As with every project I had to decide which programming language and framework would allow me to develop as fast and as easy as possible. Since one of my goals was to try out Docker and K8s I didn’t think much about that part, I just assumed that it would work good, because everyone is transitioning to a docker+k8s stack (which later proved to be a big problem for me). Most of the time I spent deciding whether to go with Node.js, because at the end it will be browser based app or to go with Python, because it is just easier to do NLU and Data Processing with. Initially I decided to go with Python, because I had good experience with it in Data Mining and structuring Data. Therefore as framework I took Django , because on paper it had everything I needed and even more in the form of Django packages. It seemed really good documented and at a point where you can consider it for a project and not think if you are going to hit the limits of it soon.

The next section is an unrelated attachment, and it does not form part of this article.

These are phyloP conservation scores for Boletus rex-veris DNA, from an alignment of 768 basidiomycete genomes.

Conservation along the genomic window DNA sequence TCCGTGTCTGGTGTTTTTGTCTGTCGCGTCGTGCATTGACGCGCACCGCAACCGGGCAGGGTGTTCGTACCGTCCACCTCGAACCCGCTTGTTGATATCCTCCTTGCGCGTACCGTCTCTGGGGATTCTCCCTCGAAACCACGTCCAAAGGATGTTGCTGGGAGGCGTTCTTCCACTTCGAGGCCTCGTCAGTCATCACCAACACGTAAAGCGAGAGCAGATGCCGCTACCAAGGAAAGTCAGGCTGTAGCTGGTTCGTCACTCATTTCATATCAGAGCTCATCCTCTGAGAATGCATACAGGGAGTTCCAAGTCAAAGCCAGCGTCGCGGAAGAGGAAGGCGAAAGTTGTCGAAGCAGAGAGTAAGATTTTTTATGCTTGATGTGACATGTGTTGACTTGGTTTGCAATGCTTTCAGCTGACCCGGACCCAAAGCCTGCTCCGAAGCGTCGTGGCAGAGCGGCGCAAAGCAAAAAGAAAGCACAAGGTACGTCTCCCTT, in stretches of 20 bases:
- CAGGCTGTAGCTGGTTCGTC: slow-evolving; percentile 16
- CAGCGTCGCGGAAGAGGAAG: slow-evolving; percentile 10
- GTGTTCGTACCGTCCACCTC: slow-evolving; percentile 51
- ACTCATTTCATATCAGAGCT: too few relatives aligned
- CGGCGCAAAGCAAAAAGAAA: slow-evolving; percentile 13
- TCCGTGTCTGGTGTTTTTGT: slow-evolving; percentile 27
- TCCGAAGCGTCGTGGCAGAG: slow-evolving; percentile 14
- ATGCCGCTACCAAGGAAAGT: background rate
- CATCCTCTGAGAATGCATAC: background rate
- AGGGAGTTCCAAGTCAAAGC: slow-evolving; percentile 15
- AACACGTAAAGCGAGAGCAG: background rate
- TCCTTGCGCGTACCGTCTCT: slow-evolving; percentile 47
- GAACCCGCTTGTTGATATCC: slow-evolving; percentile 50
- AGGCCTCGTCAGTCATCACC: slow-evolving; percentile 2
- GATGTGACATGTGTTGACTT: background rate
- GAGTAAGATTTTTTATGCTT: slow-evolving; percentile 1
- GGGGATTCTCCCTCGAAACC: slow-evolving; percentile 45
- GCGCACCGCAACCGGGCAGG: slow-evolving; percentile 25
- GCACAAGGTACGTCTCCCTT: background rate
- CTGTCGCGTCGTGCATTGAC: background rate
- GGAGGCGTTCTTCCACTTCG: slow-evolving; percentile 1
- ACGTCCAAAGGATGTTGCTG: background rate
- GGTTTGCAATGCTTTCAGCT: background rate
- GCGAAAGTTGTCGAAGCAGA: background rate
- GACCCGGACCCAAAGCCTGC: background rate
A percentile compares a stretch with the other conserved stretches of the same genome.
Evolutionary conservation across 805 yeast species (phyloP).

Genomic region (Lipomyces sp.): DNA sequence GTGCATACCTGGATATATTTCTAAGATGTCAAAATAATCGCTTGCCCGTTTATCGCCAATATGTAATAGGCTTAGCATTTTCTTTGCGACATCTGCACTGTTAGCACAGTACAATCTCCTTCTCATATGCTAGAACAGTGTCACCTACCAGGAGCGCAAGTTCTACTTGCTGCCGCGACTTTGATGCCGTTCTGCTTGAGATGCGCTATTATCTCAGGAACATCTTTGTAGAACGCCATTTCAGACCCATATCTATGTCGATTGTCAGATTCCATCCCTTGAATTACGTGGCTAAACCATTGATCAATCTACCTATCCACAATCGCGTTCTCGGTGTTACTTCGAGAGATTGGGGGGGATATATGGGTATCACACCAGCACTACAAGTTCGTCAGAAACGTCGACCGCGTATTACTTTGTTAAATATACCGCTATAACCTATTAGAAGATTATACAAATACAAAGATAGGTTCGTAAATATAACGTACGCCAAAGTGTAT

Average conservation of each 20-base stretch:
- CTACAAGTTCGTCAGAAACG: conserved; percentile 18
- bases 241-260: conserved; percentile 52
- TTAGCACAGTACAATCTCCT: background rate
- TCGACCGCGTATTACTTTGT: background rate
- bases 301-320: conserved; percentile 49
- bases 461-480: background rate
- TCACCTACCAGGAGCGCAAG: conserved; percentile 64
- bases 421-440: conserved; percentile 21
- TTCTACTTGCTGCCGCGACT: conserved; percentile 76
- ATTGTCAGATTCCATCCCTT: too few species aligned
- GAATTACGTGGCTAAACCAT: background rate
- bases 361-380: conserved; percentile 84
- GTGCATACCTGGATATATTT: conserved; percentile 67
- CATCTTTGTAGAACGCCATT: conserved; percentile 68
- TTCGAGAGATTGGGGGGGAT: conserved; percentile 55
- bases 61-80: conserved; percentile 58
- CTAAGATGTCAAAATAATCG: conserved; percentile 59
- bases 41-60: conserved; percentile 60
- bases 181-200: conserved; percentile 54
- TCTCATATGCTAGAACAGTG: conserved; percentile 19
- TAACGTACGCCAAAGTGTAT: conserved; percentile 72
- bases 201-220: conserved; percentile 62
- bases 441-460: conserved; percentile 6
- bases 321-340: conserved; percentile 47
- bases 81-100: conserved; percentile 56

Speech-to-Text Service


You would think there is one obvious choice here, considering that Google is essentially the nervous system of the Internet at this point and normally I would agree. But the accuracy of the recognition and API options weren’t the only factors I had to consider. The main drawback, as with Amazon Transcribe, was the cost. Both Google and AWS allowed for only 60 free minutes per month of transcription. This may sound like enough for prototyping, but only as I was testing the accuracy on both of the platforms I used up 14 minutes respectively and I hadn’t even began with the development of the application… 
On the other hand IBM Watson was offering 500 minutes per month at no cost which is a significant difference! And the difference in the accuracy in comparison to Google wasn’t that big! Sure, at times there were some wrongly recognised words, but the correct word was always in the alternatives array, which is part of the return object for each transcribed word. More on that in the section with the description of the service itself!\